Glib beats insightful

Paul Graham’s essay, Hackers and Painters, is very popular with some programmers. I just found a hilarious refutation of it, called Dabblers and Blowhards.

The interesting thing for me is that Paul Graham’s audience are just as enthusiastic (if not more so) when he writes rubbish about things he knows nothing about, as when he writes insightfully about things he is an expert on.

I have noticed a related phenomenon when taking part in discussions on Slashdot. I have a better chance of getting a high rating for comments on software related topics (about which I know no more than anyone else taking part, possibly less), than for comments on investment related topics.

Similarly by attempt at an investment research website was a complete failure. The last version before I gave up is not as high quality as earlier attempts (older stuff is better, if you want to look at it), but is still a lot better than tip sheets that people are willing to pay a lot of good money for.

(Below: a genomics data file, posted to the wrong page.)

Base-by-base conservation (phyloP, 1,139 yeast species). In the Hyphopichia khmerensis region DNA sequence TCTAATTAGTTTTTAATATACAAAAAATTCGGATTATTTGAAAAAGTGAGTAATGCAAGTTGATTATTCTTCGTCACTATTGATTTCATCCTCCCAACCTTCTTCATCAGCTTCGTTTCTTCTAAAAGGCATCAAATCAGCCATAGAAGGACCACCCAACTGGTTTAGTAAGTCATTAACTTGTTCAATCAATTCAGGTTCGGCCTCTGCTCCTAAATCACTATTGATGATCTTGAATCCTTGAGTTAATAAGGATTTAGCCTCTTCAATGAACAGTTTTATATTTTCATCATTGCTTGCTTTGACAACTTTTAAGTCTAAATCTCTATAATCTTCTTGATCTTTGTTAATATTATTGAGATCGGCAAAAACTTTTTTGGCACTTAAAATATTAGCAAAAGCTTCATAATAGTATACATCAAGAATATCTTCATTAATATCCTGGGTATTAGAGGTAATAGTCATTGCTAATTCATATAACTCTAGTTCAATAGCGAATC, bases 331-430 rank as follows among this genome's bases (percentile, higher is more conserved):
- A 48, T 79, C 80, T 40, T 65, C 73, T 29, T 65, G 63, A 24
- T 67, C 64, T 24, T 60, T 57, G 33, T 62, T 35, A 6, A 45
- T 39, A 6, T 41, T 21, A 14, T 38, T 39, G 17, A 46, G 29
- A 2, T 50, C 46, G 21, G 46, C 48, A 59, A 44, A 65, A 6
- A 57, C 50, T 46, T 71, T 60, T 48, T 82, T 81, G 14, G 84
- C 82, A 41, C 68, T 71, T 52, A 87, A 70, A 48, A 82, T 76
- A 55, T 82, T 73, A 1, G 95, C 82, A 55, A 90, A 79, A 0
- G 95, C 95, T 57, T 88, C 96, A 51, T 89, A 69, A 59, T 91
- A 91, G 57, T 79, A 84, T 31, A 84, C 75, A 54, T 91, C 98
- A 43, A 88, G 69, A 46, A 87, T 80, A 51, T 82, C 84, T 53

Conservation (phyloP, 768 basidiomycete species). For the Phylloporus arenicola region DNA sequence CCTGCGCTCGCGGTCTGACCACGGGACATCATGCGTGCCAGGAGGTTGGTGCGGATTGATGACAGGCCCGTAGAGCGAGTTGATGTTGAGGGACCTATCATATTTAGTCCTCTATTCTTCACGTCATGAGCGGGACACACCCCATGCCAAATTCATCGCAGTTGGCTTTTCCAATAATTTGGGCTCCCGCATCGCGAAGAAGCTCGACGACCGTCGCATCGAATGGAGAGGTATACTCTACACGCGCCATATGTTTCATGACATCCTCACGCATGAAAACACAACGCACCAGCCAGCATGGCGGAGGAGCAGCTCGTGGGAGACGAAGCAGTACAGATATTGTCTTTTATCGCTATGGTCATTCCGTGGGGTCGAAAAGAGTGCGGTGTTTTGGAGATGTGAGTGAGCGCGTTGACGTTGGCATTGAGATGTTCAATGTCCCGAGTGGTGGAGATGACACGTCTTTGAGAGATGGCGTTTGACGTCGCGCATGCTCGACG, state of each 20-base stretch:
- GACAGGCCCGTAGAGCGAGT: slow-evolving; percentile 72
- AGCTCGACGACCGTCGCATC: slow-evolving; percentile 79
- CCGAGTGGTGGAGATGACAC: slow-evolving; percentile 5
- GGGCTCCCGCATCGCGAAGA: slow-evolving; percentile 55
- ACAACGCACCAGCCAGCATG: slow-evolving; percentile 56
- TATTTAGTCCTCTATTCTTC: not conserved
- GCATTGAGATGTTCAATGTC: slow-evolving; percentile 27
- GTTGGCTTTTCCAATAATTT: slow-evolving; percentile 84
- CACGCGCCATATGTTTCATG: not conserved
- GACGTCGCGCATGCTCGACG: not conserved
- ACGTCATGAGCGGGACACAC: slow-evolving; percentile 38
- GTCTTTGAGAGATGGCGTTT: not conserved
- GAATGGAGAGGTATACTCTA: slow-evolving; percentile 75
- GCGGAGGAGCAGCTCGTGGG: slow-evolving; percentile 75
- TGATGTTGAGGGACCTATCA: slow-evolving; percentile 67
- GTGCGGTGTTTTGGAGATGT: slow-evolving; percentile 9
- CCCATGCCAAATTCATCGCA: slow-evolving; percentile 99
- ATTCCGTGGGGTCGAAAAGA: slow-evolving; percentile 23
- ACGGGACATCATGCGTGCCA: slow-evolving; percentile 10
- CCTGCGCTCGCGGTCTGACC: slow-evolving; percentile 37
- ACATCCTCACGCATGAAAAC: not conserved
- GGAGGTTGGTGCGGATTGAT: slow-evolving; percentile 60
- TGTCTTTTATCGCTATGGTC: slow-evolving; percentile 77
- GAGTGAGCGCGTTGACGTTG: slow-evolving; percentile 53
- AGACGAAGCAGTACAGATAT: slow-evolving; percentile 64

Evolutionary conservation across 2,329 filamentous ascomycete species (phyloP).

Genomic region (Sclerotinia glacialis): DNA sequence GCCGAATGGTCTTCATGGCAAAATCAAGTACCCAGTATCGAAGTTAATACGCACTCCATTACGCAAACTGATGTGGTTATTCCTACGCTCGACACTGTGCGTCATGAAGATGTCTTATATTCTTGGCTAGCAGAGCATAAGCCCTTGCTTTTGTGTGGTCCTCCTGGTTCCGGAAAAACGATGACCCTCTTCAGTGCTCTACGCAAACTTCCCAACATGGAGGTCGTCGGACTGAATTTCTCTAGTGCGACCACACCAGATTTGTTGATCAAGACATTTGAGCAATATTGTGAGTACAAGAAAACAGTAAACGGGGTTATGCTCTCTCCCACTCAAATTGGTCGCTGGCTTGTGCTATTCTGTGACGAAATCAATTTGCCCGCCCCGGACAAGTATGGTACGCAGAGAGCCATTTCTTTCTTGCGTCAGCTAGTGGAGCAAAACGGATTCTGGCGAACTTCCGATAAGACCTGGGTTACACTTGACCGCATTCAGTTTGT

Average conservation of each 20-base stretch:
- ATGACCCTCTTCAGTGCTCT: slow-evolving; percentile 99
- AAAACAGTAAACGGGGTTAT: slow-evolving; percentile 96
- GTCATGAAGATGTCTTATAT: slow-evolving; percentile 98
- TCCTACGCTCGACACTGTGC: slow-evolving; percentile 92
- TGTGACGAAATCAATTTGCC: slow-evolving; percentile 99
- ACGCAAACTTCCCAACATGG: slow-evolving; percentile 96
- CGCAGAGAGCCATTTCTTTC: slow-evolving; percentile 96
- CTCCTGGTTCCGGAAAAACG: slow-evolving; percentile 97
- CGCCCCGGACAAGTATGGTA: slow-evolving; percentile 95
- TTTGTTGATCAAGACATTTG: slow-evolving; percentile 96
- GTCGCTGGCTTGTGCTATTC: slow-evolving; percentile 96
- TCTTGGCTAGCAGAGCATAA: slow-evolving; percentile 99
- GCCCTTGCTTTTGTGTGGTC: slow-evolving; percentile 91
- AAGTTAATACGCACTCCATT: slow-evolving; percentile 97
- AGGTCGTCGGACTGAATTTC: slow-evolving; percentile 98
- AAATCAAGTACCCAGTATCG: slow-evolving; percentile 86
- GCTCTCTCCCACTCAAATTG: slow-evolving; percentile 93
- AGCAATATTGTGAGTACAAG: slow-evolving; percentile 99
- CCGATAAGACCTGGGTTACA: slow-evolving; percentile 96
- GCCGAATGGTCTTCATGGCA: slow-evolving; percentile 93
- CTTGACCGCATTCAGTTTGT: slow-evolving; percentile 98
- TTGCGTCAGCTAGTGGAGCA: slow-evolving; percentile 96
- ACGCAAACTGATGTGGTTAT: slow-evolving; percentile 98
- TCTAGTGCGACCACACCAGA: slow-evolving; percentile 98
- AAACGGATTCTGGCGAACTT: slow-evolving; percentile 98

People prefer simplistic material that they do not need to think about, to anything they might actually learn from. They prefer the glib and simplistic to the insightful and do not care at all about accuracy. If you doubt it consider what is most popular on television, what books sell best, and what newspapers have the largest circulation. The only amendment to my conclusion that would lead to might be to add that people like to have their prejudices reinforced, their pre-conceived ideas unchallenged, and for everything that goes wrong to be someone else’s fault.

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